* The Tribune takes a team-coverage look at a significant aspect of suburban opposition to approving local cannabis sales…
In several suburbs, crowds of protesters — many of them Chinese Americans brought out by social media — wore identical Opt Out shirts, carried signs, signed petitions and helped convince local officials to prohibit marijuana sales. […]
Activists said they shared their concerns with a broader audience through WeChat, a China-based multilingual messaging app, similar to Facebook, which claims more than 1 billion users.
Critics complained that Opt Out consisted of the same group of protesters going from town to town. While some people attended meetings in more than one suburb, and got their identical signs and T-shirts from the same group, Asian American Advocacy, organizers maintained that protesters mainly consisted of residents of each municipality.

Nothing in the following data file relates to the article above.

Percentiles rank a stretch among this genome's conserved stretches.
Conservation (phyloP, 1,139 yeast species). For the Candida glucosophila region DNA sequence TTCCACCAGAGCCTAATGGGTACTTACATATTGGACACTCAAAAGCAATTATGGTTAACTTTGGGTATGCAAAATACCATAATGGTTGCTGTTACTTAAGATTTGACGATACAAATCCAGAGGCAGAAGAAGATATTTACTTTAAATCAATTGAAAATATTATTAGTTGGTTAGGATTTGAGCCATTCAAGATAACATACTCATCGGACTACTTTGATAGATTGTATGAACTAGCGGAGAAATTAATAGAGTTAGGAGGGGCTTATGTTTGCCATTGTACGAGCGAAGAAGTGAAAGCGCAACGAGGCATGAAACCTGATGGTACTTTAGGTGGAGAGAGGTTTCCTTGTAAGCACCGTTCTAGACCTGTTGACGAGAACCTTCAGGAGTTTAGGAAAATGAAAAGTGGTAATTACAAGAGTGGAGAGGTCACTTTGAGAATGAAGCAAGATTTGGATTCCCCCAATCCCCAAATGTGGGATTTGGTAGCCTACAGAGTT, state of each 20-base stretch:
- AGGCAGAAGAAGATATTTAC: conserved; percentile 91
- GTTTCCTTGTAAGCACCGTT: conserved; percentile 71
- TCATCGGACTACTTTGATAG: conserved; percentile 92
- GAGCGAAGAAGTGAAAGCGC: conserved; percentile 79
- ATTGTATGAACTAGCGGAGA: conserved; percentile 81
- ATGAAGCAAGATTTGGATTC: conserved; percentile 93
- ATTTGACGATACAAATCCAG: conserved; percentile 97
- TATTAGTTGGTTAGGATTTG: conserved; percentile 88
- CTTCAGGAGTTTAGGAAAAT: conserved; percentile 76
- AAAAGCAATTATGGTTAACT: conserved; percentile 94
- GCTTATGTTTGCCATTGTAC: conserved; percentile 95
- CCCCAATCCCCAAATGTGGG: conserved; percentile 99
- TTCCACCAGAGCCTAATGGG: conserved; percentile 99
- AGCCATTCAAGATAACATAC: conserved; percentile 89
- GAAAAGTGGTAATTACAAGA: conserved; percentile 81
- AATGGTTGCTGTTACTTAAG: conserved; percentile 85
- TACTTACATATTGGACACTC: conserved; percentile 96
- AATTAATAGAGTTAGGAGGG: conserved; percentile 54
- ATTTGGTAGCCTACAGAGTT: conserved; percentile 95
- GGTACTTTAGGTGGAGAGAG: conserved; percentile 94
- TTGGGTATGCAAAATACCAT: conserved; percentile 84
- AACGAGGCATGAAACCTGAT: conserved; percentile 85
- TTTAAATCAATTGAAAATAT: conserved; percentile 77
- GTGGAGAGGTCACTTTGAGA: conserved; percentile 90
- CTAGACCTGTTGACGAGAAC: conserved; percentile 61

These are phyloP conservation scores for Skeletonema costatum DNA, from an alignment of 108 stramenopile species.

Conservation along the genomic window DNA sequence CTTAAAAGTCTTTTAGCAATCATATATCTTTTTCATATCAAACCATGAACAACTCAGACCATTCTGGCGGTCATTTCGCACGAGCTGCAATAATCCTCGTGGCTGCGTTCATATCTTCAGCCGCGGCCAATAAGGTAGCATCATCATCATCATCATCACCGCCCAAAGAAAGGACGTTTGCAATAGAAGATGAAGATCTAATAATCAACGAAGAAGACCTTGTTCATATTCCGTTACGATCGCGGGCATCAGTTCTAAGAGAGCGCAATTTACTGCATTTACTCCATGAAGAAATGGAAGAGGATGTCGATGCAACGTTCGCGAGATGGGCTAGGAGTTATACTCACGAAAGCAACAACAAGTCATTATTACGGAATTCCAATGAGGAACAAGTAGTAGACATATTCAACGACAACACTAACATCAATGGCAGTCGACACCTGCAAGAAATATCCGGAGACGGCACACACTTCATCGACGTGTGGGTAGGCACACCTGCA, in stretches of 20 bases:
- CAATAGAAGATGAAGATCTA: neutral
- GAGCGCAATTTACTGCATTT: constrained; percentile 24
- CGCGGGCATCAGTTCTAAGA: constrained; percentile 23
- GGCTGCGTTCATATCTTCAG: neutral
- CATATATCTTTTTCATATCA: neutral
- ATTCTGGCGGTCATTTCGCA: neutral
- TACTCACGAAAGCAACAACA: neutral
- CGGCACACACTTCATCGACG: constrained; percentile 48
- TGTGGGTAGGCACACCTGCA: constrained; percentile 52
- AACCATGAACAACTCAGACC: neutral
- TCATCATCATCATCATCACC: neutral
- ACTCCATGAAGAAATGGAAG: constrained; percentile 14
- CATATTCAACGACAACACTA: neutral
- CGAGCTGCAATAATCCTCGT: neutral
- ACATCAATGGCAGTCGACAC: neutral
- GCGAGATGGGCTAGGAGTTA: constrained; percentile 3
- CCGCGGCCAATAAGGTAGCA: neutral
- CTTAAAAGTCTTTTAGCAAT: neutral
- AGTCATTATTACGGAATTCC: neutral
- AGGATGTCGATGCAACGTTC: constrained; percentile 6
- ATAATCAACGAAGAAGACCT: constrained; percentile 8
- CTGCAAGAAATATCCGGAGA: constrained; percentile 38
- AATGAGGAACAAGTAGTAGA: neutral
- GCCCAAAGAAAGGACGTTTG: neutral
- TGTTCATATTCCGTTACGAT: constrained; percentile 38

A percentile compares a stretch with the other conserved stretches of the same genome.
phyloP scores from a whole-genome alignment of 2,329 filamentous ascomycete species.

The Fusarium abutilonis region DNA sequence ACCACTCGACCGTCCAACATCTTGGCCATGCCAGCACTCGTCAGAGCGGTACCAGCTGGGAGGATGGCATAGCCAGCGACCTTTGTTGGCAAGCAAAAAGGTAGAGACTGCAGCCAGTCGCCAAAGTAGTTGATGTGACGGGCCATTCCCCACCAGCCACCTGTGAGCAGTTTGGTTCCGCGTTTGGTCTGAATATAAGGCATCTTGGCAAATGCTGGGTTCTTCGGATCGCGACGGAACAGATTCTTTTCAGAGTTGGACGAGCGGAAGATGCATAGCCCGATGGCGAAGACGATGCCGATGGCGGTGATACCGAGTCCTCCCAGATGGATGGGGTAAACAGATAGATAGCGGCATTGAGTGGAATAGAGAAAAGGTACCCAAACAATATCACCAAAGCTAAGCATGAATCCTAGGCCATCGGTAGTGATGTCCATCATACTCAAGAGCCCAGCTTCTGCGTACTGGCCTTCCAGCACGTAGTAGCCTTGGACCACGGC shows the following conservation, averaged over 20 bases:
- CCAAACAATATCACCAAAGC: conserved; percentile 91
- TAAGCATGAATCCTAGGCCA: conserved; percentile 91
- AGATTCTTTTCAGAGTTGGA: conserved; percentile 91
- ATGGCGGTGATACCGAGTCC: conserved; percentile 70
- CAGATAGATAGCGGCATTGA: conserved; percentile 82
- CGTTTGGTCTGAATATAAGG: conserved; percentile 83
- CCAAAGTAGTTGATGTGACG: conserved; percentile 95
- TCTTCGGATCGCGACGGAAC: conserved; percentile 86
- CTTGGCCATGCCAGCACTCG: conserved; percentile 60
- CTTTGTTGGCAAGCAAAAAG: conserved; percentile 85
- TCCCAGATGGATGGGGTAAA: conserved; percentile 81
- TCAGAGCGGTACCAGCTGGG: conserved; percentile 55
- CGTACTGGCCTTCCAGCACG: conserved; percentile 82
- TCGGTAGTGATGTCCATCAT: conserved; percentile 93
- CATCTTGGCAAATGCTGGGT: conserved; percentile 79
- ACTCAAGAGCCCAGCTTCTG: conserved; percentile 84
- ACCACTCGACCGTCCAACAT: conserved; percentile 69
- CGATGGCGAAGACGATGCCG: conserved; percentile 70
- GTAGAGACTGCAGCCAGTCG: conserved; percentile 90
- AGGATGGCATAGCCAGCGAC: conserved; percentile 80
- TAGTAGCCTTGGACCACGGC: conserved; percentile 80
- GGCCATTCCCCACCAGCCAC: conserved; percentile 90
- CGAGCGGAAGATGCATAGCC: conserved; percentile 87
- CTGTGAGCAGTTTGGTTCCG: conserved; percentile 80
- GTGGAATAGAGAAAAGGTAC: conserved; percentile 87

Many in the movement are Chinese immigrants who share conservative, family-first values, according to Cynthia Hopkins of Hinsdale, a volunteer with Asian American Advocacy. Influenced by a history that includes the drug trade related to the Opium Wars of the 1800s, she said, many parents are motivated to minimize their children’s exposure to addictive drugs. Protesters also raised concerns about rising incidents of emergency room visits and traffic accidents involving marijuana users, and the fact that the drug remains illegal under federal law.
“It’s a perfect issue to show there’s so much potential with the Asian Americans,” Hopkins said. “Once they’re organized, they’re a force, they make sure their voice is heard.”
After hearing about large Asian-American crowds at several local council meetings a couple of months ago, I reached out to some folks in the polling business who told me that some of the most intense opposition to legalization comes from older Asian-Americans.